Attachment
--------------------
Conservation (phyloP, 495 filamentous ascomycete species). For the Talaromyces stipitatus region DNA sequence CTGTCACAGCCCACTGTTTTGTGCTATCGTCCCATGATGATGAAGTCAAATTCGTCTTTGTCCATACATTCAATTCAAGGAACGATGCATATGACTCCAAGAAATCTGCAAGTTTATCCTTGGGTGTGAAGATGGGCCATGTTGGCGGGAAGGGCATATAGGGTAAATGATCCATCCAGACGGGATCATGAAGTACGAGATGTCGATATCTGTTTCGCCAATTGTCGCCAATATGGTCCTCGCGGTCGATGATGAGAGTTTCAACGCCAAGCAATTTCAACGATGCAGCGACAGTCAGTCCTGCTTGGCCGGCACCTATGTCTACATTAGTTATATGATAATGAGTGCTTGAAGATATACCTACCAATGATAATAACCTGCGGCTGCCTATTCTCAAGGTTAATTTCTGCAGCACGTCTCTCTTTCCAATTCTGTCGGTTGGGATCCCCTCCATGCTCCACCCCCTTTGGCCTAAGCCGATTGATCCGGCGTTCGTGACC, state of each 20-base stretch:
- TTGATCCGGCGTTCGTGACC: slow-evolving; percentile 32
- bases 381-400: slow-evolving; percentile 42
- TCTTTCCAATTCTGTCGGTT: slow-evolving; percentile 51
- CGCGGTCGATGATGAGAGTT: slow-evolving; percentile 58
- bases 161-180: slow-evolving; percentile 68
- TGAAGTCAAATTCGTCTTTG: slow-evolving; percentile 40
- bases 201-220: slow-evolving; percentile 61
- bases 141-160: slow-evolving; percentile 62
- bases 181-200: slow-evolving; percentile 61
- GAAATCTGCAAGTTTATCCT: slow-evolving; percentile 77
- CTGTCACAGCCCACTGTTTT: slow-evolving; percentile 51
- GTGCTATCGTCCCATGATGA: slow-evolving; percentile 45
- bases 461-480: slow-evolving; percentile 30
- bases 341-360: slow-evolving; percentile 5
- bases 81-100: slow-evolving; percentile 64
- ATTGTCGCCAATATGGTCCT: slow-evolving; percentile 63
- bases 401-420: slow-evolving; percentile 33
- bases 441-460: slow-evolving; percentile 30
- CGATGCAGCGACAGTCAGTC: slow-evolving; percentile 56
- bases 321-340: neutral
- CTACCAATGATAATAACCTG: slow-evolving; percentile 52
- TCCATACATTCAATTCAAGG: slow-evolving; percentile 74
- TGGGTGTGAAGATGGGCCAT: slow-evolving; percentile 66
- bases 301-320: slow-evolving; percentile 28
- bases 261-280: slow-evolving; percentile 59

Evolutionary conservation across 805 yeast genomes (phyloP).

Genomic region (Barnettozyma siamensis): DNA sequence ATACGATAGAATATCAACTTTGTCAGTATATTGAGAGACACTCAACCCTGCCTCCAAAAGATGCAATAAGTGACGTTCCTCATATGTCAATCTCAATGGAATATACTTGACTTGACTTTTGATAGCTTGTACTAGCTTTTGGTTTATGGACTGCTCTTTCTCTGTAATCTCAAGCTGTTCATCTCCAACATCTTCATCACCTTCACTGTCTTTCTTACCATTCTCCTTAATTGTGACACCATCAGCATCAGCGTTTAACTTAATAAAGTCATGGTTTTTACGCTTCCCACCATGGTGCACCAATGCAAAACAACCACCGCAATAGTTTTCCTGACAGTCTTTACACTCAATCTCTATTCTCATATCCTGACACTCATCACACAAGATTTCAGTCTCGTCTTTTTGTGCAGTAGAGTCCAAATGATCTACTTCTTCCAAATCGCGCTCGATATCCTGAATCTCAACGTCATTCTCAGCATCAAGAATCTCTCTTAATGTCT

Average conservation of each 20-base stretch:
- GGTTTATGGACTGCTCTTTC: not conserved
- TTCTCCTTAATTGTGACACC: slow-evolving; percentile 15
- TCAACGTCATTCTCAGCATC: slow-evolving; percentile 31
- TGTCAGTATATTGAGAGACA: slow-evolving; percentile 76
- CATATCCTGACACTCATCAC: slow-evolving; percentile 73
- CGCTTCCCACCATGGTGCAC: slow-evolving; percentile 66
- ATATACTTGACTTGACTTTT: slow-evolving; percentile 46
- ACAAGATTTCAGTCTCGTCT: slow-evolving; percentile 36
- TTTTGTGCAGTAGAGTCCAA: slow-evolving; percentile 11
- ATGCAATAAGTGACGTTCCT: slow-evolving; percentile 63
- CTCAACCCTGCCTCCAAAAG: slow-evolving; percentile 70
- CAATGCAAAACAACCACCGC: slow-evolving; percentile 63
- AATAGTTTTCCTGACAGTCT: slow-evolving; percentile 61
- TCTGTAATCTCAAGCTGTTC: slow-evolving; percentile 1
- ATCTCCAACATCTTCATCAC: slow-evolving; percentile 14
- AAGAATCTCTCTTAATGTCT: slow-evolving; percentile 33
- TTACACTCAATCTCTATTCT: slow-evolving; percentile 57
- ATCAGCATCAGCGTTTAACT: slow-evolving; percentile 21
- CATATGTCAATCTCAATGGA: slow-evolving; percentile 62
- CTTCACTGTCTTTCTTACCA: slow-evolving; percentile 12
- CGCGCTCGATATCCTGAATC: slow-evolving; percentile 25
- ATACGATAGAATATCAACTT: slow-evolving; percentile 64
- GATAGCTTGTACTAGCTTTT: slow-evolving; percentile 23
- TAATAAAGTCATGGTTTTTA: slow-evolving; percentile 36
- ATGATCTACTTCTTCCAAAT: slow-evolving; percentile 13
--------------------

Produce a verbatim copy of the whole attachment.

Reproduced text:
Conservation (phyloP, 495 filamentous ascomycete species). For the Talaromyces stipitatus region DNA sequence CTGTCACAGCCCACTGTTTTGTGCTATCGTCCCATGATGATGAAGTCAAATTCGTCTTTGTCCATACATTCAATTCAAGGAACGATGCATATGACTCCAAGAAATCTGCAAGTTTATCCTTGGGTGTGAAGATGGGCCATGTTGGCGGGAAGGGCATATAGGGTAAATGATCCATCCAGACGGGATCATGAAGTACGAGATGTCGATATCTGTTTCGCCAATTGTCGCCAATATGGTCCTCGCGGTCGATGATGAGAGTTTCAACGCCAAGCAATTTCAACGATGCAGCGACAGTCAGTCCTGCTTGGCCGGCACCTATGTCTACATTAGTTATATGATAATGAGTGCTTGAAGATATACCTACCAATGATAATAACCTGCGGCTGCCTATTCTCAAGGTTAATTTCTGCAGCACGTCTCTCTTTCCAATTCTGTCGGTTGGGATCCCCTCCATGCTCCACCCCCTTTGGCCTAAGCCGATTGATCCGGCGTTCGTGACC, state of each 20-base stretch:
- TTGATCCGGCGTTCGTGACC: slow-evolving; percentile 32
- bases 381-400: slow-evolving; percentile 42
- TCTTTCCAATTCTGTCGGTT: slow-evolving; percentile 51
- CGCGGTCGATGATGAGAGTT: slow-evolving; percentile 58
- bases 161-180: slow-evolving; percentile 68
- TGAAGTCAAATTCGTCTTTG: slow-evolving; percentile 40
- bases 201-220: slow-evolving; percentile 61
- bases 141-160: slow-evolving; percentile 62
- bases 181-200: slow-evolving; percentile 61
- GAAATCTGCAAGTTTATCCT: slow-evolving; percentile 77
- CTGTCACAGCCCACTGTTTT: slow-evolving; percentile 51
- GTGCTATCGTCCCATGATGA: slow-evolving; percentile 45
- bases 461-480: slow-evolving; percentile 30
- bases 341-360: slow-evolving; percentile 5
- bases 81-100: slow-evolving; percentile 64
- ATTGTCGCCAATATGGTCCT: slow-evolving; percentile 63
- bases 401-420: slow-evolving; percentile 33
- bases 441-460: slow-evolving; percentile 30
- CGATGCAGCGACAGTCAGTC: slow-evolving; percentile 56
- bases 321-340: neutral
- CTACCAATGATAATAACCTG: slow-evolving; percentile 52
- TCCATACATTCAATTCAAGG: slow-evolving; percentile 74
- TGGGTGTGAAGATGGGCCAT: slow-evolving; percentile 66
- bases 301-320: slow-evolving; percentile 28
- bases 261-280: slow-evolving; percentile 59

Evolutionary conservation across 805 yeast genomes (phyloP).

Genomic region (Barnettozyma siamensis): DNA sequence ATACGATAGAATATCAACTTTGTCAGTATATTGAGAGACACTCAACCCTGCCTCCAAAAGATGCAATAAGTGACGTTCCTCATATGTCAATCTCAATGGAATATACTTGACTTGACTTTTGATAGCTTGTACTAGCTTTTGGTTTATGGACTGCTCTTTCTCTGTAATCTCAAGCTGTTCATCTCCAACATCTTCATCACCTTCACTGTCTTTCTTACCATTCTCCTTAATTGTGACACCATCAGCATCAGCGTTTAACTTAATAAAGTCATGGTTTTTACGCTTCCCACCATGGTGCACCAATGCAAAACAACCACCGCAATAGTTTTCCTGACAGTCTTTACACTCAATCTCTATTCTCATATCCTGACACTCATCACACAAGATTTCAGTCTCGTCTTTTTGTGCAGTAGAGTCCAAATGATCTACTTCTTCCAAATCGCGCTCGATATCCTGAATCTCAACGTCATTCTCAGCATCAAGAATCTCTCTTAATGTCT

Average conservation of each 20-base stretch:
- GGTTTATGGACTGCTCTTTC: not conserved
- TTCTCCTTAATTGTGACACC: slow-evolving; percentile 15
- TCAACGTCATTCTCAGCATC: slow-evolving; percentile 31
- TGTCAGTATATTGAGAGACA: slow-evolving; percentile 76
- CATATCCTGACACTCATCAC: slow-evolving; percentile 73
- CGCTTCCCACCATGGTGCAC: slow-evolving; percentile 66
- ATATACTTGACTTGACTTTT: slow-evolving; percentile 46
- ACAAGATTTCAGTCTCGTCT: slow-evolving; percentile 36
- TTTTGTGCAGTAGAGTCCAA: slow-evolving; percentile 11
- ATGCAATAAGTGACGTTCCT: slow-evolving; percentile 63
- CTCAACCCTGCCTCCAAAAG: slow-evolving; percentile 70
- CAATGCAAAACAACCACCGC: slow-evolving; percentile 63
- AATAGTTTTCCTGACAGTCT: slow-evolving; percentile 61
- TCTGTAATCTCAAGCTGTTC: slow-evolving; percentile 1
- ATCTCCAACATCTTCATCAC: slow-evolving; percentile 14
- AAGAATCTCTCTTAATGTCT: slow-evolving; percentile 33
- TTACACTCAATCTCTATTCT: slow-evolving; percentile 57
- ATCAGCATCAGCGTTTAACT: slow-evolving; percentile 21
- CATATGTCAATCTCAATGGA: slow-evolving; percentile 62
- CTTCACTGTCTTTCTTACCA: slow-evolving; percentile 12
- CGCGCTCGATATCCTGAATC: slow-evolving; percentile 25
- ATACGATAGAATATCAACTT: slow-evolving; percentile 64
- GATAGCTTGTACTAGCTTTT: slow-evolving; percentile 23
- TAATAAAGTCATGGTTTTTA: slow-evolving; percentile 36
- ATGATCTACTTCTTCCAAAT: slow-evolving; percentile 13